With the start of a yet another new year, a seemingly commonly asked question is once again upon us. What’s in store for the markets this year? There’s no shortage of opinions out there, but we’ll try and shed some light on ours, take a look back on the year that was, and focus on the always important fundamentals. However, as markets are ever changing, we encourage you to become a weekly reader and follow our updates and commentary throughout the year to stay abreast of the latest news and trends in markets around the globe. That said, it’s currently all about equities, and specifically developed market equities.
It’s easy to understand this current focus because the USA had one of its best years in 2013 with the S&P index closing at its highest ever value after achieving almost 30% in gains in 2013. For investors to have achieved these gains, they would have had to invest everything at the beginning of the year and ride through all the stimulus and QE3 concerns to benefit, whereas, if you invested on a more regular basis throughout the year, say at the start of each month, the return likely achieved would be a more moderate 13%. Most of the gains were propped up by the FED stimulus, but after their decision to slowly scale back from $85 billion a month to $75 billion a month (which is so far a suitable method), it not only gives the impression that US economic data is strengthening, but still gives the FED the ability to control how and when any further reductions are made. And although most markets have started in negative territory in the first few days of the year, the indications still point to further growth throughout the year.
Over in Europe, the gains weren’t quite as high as in the US, but for the most part, Europe exceeded expectations for 2013 and unlike the US, did it with less stimulus intervention. It could be argued that perhaps we’re finally seeing the benefit of all the painful budget measures that were enacted a few years ago which caused riots and disruption. And if this is the case, this would point towards a more fundamentally sound recovery. Either way, Europe seems to be past most of the major hurdles, and although there are many more obstacles to overcome, the resilience and perseverance of European stocks look to continue into 2014. Nonetheless, investors may want to sway more towards European blue chip companies and the larger Euro-zone countries for more stability at this time.
In Asia it was a slightly different story with the Shanghai composite ending the year down almost -7% while the Hong Kong Hang Seng ended the year just about where it started. The Hong Kong Hang Seng suffered a rocky first half of 2013 and only just about recovered during the second half of the year. Our long time readers will know that since last July, China’s economic numbers have been improving and that upward trend has continued, and is expected to continue throughout 2014. China’s rebalancing in economic reforms proceeds with only minor disruptions and for the most part is evolving without weighing too much on growth expectations. Although Asia’s markets in general have lagged behind that of the US & Europe, the expectations for China are positive for 2014 and they already have higher GDP projections without needing as high levels of stimulus that the US and company are reliant on.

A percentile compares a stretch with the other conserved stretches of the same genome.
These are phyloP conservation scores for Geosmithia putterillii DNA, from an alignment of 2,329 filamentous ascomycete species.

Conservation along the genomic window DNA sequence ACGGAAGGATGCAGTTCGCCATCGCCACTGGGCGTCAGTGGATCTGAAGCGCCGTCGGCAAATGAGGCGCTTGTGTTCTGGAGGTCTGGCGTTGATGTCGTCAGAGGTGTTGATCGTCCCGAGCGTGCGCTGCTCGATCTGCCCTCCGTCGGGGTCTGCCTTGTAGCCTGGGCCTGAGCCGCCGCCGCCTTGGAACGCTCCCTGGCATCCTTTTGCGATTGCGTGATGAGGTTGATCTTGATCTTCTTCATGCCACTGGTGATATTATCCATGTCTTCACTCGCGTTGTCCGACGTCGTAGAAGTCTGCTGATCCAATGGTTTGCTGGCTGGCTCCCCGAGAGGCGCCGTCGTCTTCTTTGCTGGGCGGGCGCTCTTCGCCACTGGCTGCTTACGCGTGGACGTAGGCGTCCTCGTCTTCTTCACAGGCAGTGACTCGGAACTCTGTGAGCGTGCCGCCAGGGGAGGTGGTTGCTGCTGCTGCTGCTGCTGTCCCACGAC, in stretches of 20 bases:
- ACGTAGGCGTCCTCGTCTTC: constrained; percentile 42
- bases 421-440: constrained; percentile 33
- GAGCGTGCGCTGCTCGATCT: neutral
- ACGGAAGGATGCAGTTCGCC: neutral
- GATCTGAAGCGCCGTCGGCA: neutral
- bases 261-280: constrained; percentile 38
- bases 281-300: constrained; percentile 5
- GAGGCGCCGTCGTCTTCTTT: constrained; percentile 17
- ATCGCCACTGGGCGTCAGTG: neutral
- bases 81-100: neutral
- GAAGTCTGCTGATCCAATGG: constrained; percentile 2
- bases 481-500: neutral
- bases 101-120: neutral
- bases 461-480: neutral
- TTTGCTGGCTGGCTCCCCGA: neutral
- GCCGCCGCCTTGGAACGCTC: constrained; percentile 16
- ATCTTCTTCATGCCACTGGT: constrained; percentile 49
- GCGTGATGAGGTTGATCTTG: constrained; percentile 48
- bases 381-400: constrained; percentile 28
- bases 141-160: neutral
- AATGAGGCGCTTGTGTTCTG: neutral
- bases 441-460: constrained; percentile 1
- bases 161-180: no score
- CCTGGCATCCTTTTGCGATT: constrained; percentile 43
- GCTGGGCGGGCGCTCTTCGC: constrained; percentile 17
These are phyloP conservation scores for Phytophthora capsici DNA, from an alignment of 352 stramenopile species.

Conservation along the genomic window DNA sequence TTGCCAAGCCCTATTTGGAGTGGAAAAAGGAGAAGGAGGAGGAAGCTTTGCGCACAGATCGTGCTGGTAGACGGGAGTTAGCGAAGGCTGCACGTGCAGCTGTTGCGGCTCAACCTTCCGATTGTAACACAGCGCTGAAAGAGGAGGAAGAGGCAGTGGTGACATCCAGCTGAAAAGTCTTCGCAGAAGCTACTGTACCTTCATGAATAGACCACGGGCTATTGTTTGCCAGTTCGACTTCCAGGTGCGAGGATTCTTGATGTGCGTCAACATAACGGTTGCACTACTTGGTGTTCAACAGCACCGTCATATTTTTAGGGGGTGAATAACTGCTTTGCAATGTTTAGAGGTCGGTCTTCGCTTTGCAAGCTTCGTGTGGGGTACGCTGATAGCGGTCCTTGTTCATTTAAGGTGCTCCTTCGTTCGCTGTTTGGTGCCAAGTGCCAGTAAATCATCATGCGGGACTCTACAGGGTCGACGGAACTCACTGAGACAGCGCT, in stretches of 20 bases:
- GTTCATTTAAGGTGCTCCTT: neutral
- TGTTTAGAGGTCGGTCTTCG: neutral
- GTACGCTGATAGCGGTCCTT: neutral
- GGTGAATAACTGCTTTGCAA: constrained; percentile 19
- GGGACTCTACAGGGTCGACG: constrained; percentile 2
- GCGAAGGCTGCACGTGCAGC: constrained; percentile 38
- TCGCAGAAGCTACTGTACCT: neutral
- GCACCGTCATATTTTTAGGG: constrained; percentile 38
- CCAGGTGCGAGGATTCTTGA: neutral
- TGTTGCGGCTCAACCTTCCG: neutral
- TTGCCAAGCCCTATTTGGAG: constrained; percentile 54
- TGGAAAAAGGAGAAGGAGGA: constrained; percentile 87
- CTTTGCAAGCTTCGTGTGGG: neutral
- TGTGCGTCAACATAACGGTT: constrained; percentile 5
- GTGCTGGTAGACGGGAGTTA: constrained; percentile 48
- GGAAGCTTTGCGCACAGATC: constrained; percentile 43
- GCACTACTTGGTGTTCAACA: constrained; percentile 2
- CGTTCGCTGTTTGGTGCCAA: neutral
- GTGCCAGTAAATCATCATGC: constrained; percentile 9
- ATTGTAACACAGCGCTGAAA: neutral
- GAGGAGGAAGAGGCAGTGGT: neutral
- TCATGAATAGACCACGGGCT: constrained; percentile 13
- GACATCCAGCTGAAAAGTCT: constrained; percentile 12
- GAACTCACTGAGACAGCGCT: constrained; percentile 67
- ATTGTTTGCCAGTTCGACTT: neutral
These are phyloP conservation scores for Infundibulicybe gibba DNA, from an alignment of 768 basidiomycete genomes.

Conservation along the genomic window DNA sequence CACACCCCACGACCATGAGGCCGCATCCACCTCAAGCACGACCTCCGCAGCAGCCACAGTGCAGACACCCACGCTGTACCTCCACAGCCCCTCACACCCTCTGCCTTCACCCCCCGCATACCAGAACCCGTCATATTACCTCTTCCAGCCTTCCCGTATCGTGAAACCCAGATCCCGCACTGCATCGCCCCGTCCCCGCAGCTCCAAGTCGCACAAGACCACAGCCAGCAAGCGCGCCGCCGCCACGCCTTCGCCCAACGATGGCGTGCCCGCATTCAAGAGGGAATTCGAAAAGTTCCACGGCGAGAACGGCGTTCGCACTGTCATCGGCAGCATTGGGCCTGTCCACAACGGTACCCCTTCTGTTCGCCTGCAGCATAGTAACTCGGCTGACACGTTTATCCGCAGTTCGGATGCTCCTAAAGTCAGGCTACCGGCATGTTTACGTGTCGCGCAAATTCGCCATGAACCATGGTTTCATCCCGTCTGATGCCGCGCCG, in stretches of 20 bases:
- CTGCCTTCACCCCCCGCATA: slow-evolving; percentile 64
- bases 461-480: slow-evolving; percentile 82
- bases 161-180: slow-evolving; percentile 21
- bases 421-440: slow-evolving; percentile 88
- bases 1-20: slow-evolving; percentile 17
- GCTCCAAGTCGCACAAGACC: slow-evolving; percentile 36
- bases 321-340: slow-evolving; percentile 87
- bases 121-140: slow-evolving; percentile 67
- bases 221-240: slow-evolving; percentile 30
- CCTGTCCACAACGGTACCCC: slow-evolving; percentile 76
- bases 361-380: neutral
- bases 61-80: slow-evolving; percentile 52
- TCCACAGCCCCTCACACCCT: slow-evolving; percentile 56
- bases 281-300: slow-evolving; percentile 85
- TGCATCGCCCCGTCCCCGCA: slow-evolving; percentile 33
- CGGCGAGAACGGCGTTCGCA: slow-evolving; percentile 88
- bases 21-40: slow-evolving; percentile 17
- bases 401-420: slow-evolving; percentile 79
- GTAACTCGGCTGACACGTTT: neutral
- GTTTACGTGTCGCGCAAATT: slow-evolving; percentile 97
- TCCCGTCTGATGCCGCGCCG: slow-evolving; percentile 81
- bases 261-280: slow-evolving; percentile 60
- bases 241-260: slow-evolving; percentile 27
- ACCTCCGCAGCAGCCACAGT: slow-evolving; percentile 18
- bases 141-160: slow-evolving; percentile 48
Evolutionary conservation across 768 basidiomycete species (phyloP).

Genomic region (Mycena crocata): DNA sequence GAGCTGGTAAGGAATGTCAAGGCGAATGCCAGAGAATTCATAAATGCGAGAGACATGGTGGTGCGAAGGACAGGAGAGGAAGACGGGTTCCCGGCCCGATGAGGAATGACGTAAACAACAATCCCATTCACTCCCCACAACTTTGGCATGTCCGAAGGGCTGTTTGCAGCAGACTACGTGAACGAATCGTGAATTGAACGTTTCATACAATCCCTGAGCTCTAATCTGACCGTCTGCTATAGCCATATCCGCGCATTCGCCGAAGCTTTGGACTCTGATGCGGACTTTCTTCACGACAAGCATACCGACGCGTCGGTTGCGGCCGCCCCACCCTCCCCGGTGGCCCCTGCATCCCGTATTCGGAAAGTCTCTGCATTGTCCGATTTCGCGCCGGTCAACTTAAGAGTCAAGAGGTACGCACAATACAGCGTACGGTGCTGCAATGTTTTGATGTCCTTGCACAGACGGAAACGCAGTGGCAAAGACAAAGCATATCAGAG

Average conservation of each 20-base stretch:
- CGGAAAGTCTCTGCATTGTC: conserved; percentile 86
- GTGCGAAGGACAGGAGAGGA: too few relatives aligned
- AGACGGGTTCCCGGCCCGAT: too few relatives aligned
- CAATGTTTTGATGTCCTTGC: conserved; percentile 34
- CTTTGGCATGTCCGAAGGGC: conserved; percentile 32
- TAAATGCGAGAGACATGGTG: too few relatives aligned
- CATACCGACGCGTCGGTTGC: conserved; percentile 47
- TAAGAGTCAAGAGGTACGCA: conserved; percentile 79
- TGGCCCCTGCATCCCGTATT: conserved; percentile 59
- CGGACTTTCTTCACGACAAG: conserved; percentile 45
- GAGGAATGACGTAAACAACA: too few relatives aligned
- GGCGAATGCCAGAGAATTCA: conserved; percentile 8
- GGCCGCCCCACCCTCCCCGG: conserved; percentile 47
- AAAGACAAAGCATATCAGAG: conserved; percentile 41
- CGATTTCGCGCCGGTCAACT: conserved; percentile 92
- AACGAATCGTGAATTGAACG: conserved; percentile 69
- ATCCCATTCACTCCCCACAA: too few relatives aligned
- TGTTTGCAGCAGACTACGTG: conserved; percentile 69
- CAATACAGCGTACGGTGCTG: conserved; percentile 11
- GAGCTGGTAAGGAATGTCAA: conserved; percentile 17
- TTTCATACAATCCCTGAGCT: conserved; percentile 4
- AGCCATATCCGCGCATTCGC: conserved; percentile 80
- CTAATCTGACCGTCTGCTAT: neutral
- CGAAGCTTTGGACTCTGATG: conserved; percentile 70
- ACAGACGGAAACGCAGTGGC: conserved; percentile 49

Speaking of stimulus, it has helped drive gold down almost 30% in 2013 and saw its first annual loss in over a decade. That gold would take such a hit in a single year was completely unexpected, but it’s obvious that investors continue to favor the heavy stimulus markets of the US and Japan for equity gains driven by stimulus measures. Don’t get us wrong, the equity markets look to continue pushing forward and the markets have hinted they can handle a minor cut in stimulus (for now), but this doesn’t change the fact that more central banks are printing money than ever before in history. Fundamentals for gold remain strong, but the markets are favoring equities and could therefore keep gold subdued for several more months. Once again, it is our opinion though that at some point, fundamentals will have to return.
For now, the trends over the past few months look to continue, meaning equities, especially developed market equities, will continue to be favored over bonds, fixed interest, commodities and gold. On the other hand, emerging markets underperformed developed stocks in 2013 and it’s unlikely this will change in the immediate future. There is however an indication of a shift despite the likelihood that it may take a while for emerging markets to bounce back and we do feel that, at their current low values, they provide a good buying opportunity and will further diversify against developed market equities. Bonds and fixed interest areas look to have stabilized but don’t appear to have much upside attraction for the longer term, especially while everyone continues to favor equities. Commodities may start to slowly climb if manufacturing and production numbers continue to improve, and if the global economy is truly on a recovery path then we should see this continue, albeit slowly. Gold may have the hardest argument going into 2014, especially over the short term, and although some may wish to allocate into other asset classes at this time (which could be prudent), we certainly wouldn’t recommend selling any gold holdings as the time will come when inflation starts to climb and the allocation back into metals will return. Until then, investors may want to look to overweight holdings in equities but should also continue to retain a balanced and diversified portfolio.
For Austen Morris Associates’ investors – talk with your advisor about any repositioning to take advantage of markets at this time. For more information about Austen Morris Associates please visit our website.
Austen Morris Associates Wealth Management & Investment Team
Co-Head of Portfolio Management